Computer Usage Policy

All students and employees, whether part-time or full-time, shall observe the following guidelines regulating use of computers and software owned by the College, any communications hardware and software provided by the College for the purpose of accessing its computers, and any computer network governed in part or whole by the College. Persons who violate this policy may be subject to disciplinary action and possible legal action under the Federal Electronics Communications Privacy Act.  

College computing resources are provided for institutional work-related, educational, and academic purposes, and access to these resources and the facilities housing them is a privilege requiring that users conduct their computing activities in a responsible manner, respecting rights of other users and abiding by all computing license agreements.

Respect for intended purposes of academic computing resources
  • Using the system in a way that deliberately diminishes or interferes with system use by others is not permitted.
  • No user may permit another person to use his/her computer account.
  • Printing of e-mail is limited to one copy of academic or work-related messages.
  • E-mail chain letters may not be sent to other users on or off campus. Sending of such letters is prohibited by federal law.
  • No computer or telecommunications device may be used to transmit obscene, vulgar, profane, lewd, lascivious, or indecent language or image or to make any suggestion or proposal of an obscene nature or to threaten any illegal or immoral act with the intent to coerce, intimidate, or harass any person or persons. Violation of this prohibition may be considered a Class I misdemeanor under Arkansas state law. Use of computing resources for the display or transmittal of sexually explicit or abusive language or images (e.g., any and all items that might be considered offensive by any person receiving or potentially viewing such items) will be handled under the College's sexual harassment policy as found in BPPM 2.48.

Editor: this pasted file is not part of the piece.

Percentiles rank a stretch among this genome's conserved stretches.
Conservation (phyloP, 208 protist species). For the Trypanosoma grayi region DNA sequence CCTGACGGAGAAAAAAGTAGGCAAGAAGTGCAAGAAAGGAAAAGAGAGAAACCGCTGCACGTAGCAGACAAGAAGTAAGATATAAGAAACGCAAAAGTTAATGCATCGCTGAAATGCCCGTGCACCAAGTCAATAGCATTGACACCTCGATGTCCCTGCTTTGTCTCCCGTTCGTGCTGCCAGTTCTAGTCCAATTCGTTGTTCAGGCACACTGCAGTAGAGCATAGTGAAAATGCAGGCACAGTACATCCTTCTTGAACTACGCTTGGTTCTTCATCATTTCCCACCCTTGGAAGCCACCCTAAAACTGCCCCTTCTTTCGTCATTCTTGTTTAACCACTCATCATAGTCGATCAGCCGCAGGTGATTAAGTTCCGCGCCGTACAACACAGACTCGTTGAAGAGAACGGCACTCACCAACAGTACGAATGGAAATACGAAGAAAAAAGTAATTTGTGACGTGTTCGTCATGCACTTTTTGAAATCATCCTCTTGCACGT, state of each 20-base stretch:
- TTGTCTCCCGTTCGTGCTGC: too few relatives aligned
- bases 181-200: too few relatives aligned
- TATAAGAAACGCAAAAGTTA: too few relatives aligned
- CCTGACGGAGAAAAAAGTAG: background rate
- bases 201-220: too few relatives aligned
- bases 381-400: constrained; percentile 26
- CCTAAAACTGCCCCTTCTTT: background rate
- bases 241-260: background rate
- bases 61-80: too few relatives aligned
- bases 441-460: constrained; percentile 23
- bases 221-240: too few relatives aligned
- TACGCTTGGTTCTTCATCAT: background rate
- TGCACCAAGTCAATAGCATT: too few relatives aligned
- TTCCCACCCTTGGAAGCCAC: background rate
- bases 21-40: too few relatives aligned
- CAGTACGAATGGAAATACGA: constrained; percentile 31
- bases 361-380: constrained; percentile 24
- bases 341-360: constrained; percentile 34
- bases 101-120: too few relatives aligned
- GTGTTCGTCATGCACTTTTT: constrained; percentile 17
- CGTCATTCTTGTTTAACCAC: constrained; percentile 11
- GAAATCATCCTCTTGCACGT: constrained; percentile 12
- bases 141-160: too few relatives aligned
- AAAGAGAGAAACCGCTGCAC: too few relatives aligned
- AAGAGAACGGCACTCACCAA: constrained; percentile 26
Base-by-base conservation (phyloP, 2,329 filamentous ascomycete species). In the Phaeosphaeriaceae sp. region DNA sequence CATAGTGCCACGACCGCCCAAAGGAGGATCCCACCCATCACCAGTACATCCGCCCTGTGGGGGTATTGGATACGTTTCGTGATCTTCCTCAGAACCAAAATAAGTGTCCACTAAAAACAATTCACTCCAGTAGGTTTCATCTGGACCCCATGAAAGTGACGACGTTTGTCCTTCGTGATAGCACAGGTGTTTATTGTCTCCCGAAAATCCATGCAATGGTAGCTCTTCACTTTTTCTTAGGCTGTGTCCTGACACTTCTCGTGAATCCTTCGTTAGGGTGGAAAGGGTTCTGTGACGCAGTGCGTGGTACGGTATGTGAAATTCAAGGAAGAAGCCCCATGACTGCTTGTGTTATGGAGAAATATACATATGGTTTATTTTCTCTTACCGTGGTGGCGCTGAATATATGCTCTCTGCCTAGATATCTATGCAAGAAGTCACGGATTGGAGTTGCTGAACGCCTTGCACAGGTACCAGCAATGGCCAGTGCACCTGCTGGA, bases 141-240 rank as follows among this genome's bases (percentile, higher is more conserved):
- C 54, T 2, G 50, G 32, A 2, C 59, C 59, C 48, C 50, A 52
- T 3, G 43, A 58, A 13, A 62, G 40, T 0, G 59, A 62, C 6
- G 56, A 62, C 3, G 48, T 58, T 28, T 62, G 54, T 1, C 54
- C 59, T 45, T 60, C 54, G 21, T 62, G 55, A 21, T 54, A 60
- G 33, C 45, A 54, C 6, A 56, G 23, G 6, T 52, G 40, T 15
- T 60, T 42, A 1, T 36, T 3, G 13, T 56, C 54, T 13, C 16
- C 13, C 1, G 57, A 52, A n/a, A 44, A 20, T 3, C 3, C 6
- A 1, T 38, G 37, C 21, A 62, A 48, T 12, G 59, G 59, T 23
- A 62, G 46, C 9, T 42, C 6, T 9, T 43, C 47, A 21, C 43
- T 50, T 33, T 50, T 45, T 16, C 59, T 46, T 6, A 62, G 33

• Development or execution of programs that could harass other users or damage or alter software configurations will not be tolerated.
  • All users of College computing laboratories must abide by any and all posted regulations.
  • Academically-related activity takes precedence over casual use, such as playing games, participating in on-line chats/activities, or sending and receiving e-mail.
  • College computing resources may not be used for private commercial purposes, such as sending e-mail or constructing Web pages to solicit private business.
  • Computers, public terminals, printers, and networks must be shared equitably to make the most efficient and productive use of College resources.

Respect for other persons' privacy
No person may intentionally use another person's account or seek information on, obtain copies of, or modify another person's files, passwords, or any type of data or programs unless specifically authorized to do so by the account owner for a specific purpose.
Ozarka College will make every effort to safeguard the privacy of messages transmitted by the electronic mail system. Users, however, should be aware of the following:
  1. It may be possible for individuals to obtain unauthorized access to the mail gateway or for authorized users to obtain unauthorized access to other users' electronic mail.